Unemployment and Female Education in Ghana

ifyokafor
Posted July 7, 2019 from Ghana
unemployment in ghana

Like other parts of Sub-Saharan Africa, there is a high rate of disparity between men and women as it relates to education and unemployment of females in Ghana. There are so many conversations going on in the world to ensure that women are not discriminated and undermined but in many parts of Africa as well as other developing countries, the female experience is nothing to write home about.

So, while it is true that this issue is not peculiar to Ghana only, there is still a lot to be desired about the way women issues are handled in the country, especially based on the unwritten culture of the people.

The female population in Ghana is 50.2% of the total population, according to World Bank collection of development indicators in 2016. However, despite the fact that women outnumber the men in Ghana, the number of females who attend school are far below that of the males. According to the same source, the percentage of the female population who are 15+ with no education is 37.07% and that of females who are 25+ with no education is 42.99%

There are so many reasons why the girl-child has less opportunity to attend school than the boy-child.

The most prevalent reason is culture. The culture in Ghana, as well as many other parts of Africa, sees the girl-child as less important than the male-child. Therefore, women are praised for “producing” male children and condemned for their “inability” to “produce” male children. Some women are divorced for this reason or have to deal with their husband marrying another wife or adultery, all in the bid to have a male child.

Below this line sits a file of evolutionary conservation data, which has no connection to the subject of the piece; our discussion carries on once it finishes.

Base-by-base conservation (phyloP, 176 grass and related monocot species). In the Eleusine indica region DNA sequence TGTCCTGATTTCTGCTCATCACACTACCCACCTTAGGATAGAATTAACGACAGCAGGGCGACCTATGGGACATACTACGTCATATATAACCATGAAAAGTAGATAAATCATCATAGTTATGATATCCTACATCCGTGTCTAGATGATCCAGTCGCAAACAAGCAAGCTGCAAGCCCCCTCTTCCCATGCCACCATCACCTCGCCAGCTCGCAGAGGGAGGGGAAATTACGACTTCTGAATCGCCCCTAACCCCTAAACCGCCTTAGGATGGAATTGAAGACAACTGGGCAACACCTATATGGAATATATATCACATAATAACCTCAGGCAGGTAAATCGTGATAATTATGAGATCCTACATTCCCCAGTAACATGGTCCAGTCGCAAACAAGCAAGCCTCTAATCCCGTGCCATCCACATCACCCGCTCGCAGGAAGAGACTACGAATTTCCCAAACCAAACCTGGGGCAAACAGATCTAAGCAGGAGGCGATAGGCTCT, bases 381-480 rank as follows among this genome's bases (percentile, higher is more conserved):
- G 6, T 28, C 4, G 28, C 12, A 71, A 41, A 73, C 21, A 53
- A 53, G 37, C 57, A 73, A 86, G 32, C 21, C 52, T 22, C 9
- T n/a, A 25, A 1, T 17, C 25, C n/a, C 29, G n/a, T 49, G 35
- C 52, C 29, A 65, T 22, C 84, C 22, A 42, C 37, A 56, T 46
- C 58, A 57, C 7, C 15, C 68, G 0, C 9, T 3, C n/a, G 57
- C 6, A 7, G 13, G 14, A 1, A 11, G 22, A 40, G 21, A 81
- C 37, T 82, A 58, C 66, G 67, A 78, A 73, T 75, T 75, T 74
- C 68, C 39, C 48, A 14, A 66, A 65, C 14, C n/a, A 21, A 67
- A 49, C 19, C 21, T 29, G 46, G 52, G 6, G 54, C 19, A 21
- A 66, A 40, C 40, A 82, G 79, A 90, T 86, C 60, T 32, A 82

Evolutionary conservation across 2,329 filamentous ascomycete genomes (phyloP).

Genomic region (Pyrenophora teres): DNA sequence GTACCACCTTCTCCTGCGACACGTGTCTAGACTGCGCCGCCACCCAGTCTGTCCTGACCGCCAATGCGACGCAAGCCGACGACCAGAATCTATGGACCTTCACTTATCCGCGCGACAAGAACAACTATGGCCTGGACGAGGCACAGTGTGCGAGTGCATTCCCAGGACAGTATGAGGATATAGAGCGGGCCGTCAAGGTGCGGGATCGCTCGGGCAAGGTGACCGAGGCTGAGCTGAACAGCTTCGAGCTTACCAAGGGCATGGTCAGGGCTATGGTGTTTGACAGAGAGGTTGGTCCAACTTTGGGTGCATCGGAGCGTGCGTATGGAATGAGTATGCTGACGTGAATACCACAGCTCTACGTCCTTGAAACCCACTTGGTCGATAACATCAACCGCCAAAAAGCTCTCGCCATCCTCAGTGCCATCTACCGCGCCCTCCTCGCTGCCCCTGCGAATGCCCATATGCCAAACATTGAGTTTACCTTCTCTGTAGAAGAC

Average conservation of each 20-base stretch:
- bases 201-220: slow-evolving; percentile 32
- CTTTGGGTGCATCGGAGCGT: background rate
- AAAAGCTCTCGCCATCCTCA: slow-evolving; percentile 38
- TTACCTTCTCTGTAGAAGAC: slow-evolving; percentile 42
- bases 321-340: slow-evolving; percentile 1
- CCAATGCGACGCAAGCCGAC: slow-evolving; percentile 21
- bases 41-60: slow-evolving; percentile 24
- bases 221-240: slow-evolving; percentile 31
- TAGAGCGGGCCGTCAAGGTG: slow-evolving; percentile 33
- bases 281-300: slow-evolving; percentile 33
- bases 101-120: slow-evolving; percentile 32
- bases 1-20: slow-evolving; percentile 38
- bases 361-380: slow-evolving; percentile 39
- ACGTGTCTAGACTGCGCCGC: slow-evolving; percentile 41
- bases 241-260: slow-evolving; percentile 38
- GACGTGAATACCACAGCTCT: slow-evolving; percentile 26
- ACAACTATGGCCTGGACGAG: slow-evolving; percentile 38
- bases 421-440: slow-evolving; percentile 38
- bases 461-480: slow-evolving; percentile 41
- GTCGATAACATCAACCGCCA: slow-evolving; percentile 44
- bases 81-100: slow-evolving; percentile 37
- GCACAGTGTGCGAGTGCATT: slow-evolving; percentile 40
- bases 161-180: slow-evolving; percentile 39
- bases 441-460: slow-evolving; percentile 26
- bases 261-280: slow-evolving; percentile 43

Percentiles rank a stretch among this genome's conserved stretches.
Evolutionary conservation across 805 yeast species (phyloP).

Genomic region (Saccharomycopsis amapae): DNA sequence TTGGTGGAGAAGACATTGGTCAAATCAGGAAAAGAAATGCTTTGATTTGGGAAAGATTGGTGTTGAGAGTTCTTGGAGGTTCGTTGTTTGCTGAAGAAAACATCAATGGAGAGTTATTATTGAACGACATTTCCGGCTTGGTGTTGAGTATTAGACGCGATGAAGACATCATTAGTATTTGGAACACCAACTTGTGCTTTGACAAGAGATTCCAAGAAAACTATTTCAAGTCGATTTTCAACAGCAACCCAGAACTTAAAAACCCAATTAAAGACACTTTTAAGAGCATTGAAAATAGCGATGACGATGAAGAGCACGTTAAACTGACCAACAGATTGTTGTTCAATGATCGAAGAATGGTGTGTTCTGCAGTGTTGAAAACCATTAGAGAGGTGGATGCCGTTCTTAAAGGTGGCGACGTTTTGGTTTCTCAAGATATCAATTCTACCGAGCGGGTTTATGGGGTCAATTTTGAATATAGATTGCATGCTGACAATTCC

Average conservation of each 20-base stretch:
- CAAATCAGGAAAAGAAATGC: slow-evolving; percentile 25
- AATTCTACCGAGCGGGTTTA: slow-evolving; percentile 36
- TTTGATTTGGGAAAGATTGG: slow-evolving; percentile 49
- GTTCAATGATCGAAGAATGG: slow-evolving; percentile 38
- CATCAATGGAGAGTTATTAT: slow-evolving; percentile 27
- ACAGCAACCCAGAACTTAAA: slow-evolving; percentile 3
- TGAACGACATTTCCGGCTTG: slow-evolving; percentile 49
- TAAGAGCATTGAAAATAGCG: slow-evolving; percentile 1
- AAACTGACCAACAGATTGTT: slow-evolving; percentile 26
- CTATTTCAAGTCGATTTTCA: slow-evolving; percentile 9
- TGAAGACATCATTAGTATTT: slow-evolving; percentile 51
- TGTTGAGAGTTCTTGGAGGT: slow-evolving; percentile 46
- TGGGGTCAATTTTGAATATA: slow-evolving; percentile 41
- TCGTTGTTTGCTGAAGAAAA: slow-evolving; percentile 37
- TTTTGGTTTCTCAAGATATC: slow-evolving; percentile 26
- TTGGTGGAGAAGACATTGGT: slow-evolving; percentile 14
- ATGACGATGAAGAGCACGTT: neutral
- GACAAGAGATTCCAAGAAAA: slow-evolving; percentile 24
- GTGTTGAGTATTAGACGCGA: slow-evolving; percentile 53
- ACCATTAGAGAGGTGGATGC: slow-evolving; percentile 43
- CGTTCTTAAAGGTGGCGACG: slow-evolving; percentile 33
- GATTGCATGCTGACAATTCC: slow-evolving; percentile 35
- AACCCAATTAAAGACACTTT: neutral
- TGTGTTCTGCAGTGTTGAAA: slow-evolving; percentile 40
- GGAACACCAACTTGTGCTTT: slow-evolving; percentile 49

Some of the men cannot be blamed because society (comprising of men and women) will mock them for not having a male child to continue their lineage. It is said that the woman will marry into another family and therefore, does have a place in that family. So a man has to do all he can to get a male child.

For this reason, many fathers refuse to send their girls to school. It is believed she will end up using her education cooking and taking care of the family and so, it is unnecessary to send her to school.  

For some family, even though they are willing to send their girls to school, as far as there is financial constraint and the family is incapable of sending all the children to school, there is a high likelihood the girl will be the one to give up schooling for her brothers because of the reason above – she is a girl and educating her is not as important as educating the boys.

Some families burden the girls with so much house chores because in many parts of Africa, knowing how to do house chores is the pride and glory of a woman. So there is little time for school or even if she attends school, there is little time to concentrate on school work, enough for her to do well.

Female Unemployment in Ghana

According to the World Bank collection of development indicators, the percentage of female in labour was reported at 2.55% in 2017. This statistics shows the poor state of the female unemployment in Ghana.